An imperial superpower pitches itself into evil’s lair, terrorist super-villains threaten Western industrial nations, a novel virus, shrouded in conspiracy theories and no doubt engineered by a rogue genius in a secret lab, mushrooms into a pandemic: This is what the year 2003 looks like when viewed through the glasses worn by MF DOOM. The invasion of Iraq, the war on terror, the SARS-CoV-1 coronavirus. 50 Cent hits it big with »In Da Club«, Beyoncé and Jay-Z are »Crazy In Love«, while the Black Eyed Peas wonder »Where Is The Love?
Meanwhile in the rap underground: Daniel Dumile aka MF DOOM is earning his present-day legendary status. Almost four years after his 1999 »Operation: Doomsday«, there’s no stopping him anymore. Hugely productive, Dumile kicks off February 2003 in the Monsta Island Czars collective with his new producer persona King Geedorah, whose album »Escape Monsta Island!« is released on Dumile’s label »Metal Face Records«. »Take Me To Your Leader« follows in June. The MCs from the Czars rap around each other on the King Geedorah album. Dumile can no longer be stopped. »Vaudeville Villain«, under his new persona Viktor Vaughn, is released in September 2003, followed by the Metal Fingers instrumentals »Special Herbs 4, 5, 6« in November. Also in November, the single »Money Folder« from the classic »Madvillainy«, the album by DOOM and Madlib that was to be released in March 2004.
»This whole album is Geedorah’s alien perspective on humans«
For »Take Me To Your Leader«, Dumile ditches his Doctor Doom-inspired persona and adopts that of the monster King Geedorah, a three-headed alien dragon that spits bolts of lightning. The alien monster, or kaiju, comes from the universe around Godzilla. His plan: to invade the Earth and subjugate humanity. This narrative setting clearly sets »Take Me to Your Leader« apart from other DOOM records. The skilfully edited film scenes that give the album an astonishing coherence are, however, typical of DOOM.
Accomplice to children, gangsters and minimum wage slaves
King Geedorah is Dumile’s producer persona. For DOOM fans, »Take Me To Your Leader« is therefore particularly interesting because of the beats and samples. With MF DOOM rapping on only three of the 13 tracks, it’s not surprising that the album has hardly left a visible mark on those who otherwise cite DOOM as a major influence. The lesser known King Geedorah album is overshadowed by the classics »Operation: Doomsday« and »Madvillainy«.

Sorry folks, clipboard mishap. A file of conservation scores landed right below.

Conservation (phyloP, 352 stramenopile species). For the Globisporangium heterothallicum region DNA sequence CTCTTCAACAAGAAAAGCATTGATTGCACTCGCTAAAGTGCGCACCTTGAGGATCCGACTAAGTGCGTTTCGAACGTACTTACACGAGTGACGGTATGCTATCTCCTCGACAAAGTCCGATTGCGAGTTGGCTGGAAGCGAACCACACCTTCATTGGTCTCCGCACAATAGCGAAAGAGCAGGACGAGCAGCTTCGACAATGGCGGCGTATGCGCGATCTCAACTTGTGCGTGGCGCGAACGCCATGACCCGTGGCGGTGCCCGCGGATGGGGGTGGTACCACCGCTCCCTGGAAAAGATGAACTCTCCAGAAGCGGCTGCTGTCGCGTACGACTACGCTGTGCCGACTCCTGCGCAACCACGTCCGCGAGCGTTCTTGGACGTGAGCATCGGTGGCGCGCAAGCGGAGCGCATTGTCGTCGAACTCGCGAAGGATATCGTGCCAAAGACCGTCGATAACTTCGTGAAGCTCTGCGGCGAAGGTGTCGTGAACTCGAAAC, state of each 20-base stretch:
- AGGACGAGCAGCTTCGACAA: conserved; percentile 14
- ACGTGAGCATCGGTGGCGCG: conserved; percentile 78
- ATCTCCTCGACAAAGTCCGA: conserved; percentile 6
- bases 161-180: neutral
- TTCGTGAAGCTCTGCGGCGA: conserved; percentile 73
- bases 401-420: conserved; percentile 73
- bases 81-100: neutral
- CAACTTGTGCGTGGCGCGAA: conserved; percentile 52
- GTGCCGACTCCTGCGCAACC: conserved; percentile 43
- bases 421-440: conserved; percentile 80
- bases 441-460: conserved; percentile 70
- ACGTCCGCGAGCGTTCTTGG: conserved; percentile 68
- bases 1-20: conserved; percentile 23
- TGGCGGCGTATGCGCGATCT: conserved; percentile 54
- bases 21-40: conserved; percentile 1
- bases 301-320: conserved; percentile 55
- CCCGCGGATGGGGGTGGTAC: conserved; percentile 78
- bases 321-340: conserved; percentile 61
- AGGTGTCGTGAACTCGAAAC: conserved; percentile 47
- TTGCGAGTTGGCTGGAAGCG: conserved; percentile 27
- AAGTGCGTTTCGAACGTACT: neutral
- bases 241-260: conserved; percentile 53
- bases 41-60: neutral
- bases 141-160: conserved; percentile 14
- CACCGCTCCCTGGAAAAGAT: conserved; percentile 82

King Geedorah’s beats are dry, expansive, golden era, and mainly come from 70s and early 80s R&B and soul records, such as those from the Detroit Emeralds. The instruments sound like coming from the big screen. King Geedorah loops his samples so that one sky-scraping boss catharsis follows the next, interrupted only by vintage film sample mash-ups. Breezy strings constantly roar around your ears, drying the tears on your chapped cheeks.
The mood on »Take Me To Your Leader« is apocalyptic; Geedorah heralds its arrival. The featured MCs assume the role of hip-hop prophets (»Next Levels«), drawing apocalyptic scenarios, permeated by the searing electro-breath of the super-monster (»Krazy World«). Geedorah is a kind of anti-Christ keeping it real and also accomplice to children, gangsters and minimum wage slaves. With each new track, apocalyptic-prophetic potentials of Christian transcendence shift into the sci-fi worlds found in kaiju films. This pop-cultural harnessing of metaphysical energies to uplift the underprivileged still makes the album relevant today.
In 2013, the Big Dada label had already released a 10-year anniversary reissue of the album. At that time, »Take Me To Your Leader« was no longer being pressed. After further re-releases in 2016 and 2021, the 20th anniversary re-release is now available on black vinyl with the original 2003 artwork. The highlight is the 7« single »Anti-Matter« included, featuring MF DOOM and Mr. Fantastik, which until now was only available on the second-hand market at a high price.